The fourth annual report of the Transparency Agreement on Animal Research in Spain has revealed the continued drive of institutions in 2020 to raise awareness despite the restrictions of the Covid-19 pandemic.
The report showed that once again the number of institutions in the agreement has increased, up from 140 to 152 and the Spanish agreement continues to be the largest in the world. As evidence of the growing commitment to openness in Europe a further three transparency agreements (France, Germany, the Netherlands) were signed in 2021, bringing the total to seven in Europe with a further agreement signed in New Zealand.
In the report of the COSCE (Confederation of Spanish Scientific Societies), prepared by the European Animal Research Association (EARA), there was either an improvement in transparency on the results for 2019, or remained they similar:
· More than two thirds of institutions (67%) surveyed said they had worked with the media on stories that reference the use of animals in research, up from 46% of institutions in the last report.
· Despite the pandemic, more than half the organisations (54%) took part in scientific outreach activities and talks at other institutes or schools (41%) and almost two thirds (64%) provided access to their facilities for external visitors to observe their research, at student events, open days, or visits by politicians or by other bodies.
· All 152 signatory institutions confirmed that they have a statement about their use of animals in research on their website - the clearest evidence of their commitment towards openness and transparency.
· 71% have published news on the website of their institution related to research with animals.
· On institutional websites there has been an increasing use of video, now almost a third of organisations (30%) – see this example from the Spanish Society of Science for Laboratory Animals (SECAL).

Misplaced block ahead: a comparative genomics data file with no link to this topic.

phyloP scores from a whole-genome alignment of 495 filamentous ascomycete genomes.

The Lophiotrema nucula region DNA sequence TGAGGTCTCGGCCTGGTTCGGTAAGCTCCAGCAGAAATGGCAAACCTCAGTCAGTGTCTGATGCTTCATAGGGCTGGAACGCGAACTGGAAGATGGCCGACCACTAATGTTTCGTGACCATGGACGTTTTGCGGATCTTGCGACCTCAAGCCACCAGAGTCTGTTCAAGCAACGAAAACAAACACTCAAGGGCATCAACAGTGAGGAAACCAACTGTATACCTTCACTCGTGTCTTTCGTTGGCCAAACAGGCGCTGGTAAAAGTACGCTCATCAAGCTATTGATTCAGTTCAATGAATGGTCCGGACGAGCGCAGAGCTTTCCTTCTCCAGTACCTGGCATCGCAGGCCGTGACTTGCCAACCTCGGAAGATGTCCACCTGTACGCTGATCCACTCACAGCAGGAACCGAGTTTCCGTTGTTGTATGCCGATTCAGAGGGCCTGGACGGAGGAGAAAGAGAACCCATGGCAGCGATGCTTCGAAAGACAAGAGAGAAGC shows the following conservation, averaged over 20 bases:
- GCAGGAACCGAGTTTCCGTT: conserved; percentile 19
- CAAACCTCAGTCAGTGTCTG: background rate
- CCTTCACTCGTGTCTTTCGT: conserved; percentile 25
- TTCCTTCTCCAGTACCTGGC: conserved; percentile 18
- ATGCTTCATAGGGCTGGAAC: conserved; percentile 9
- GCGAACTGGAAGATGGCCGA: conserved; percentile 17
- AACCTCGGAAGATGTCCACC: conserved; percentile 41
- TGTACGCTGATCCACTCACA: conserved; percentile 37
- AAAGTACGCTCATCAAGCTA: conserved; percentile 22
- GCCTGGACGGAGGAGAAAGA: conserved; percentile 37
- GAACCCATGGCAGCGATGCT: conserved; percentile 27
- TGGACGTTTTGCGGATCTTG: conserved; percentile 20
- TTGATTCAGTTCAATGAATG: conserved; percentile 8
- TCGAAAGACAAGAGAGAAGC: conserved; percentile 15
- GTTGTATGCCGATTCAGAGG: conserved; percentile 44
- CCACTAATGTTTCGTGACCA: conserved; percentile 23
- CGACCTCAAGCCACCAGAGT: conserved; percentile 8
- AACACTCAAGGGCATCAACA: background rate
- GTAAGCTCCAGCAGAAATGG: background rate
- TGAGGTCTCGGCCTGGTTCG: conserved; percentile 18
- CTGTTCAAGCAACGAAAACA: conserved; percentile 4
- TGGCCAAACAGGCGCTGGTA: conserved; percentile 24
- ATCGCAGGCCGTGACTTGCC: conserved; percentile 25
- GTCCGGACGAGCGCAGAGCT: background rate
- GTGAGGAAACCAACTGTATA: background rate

· Most encouragingly, 85% of those surveyed told us that they have sufficient support to implement the Agreement from their institution.
· A record number of institutions were also able to complete the survey (93%).
EARA executive director, Kirk Leech, said: “Despite the restrictions of the Covid pandemic, it’s clear from this survey that the Spanish biomedical community has made great efforts to continue to raise awareness about the key role that animal research plays in early drug development and new treatments.
It was also noticeable that institutions also reported that being open about their work had made it easier for them to discuss the impact of the pandemic with the media and the public.”
Lluis Montoliu, a researcher at the National Center for Biotechnology of the Higher Council for Scientific Research and member of COSCE stated that: “The agreement that we launched from COSCE in 2016 has served as an example to other similar agreements for transparency in animal experimentation that have been launched in other countries later.”
Javier Guillén, EARA Board member and a director for Europe and Latin America of AAALAC International, added: “The commitment to transparency is an unstoppable fact throughout the world, the scientific community has realized that it has to get information to society about why, for what, when and how animals are used in experimentation.”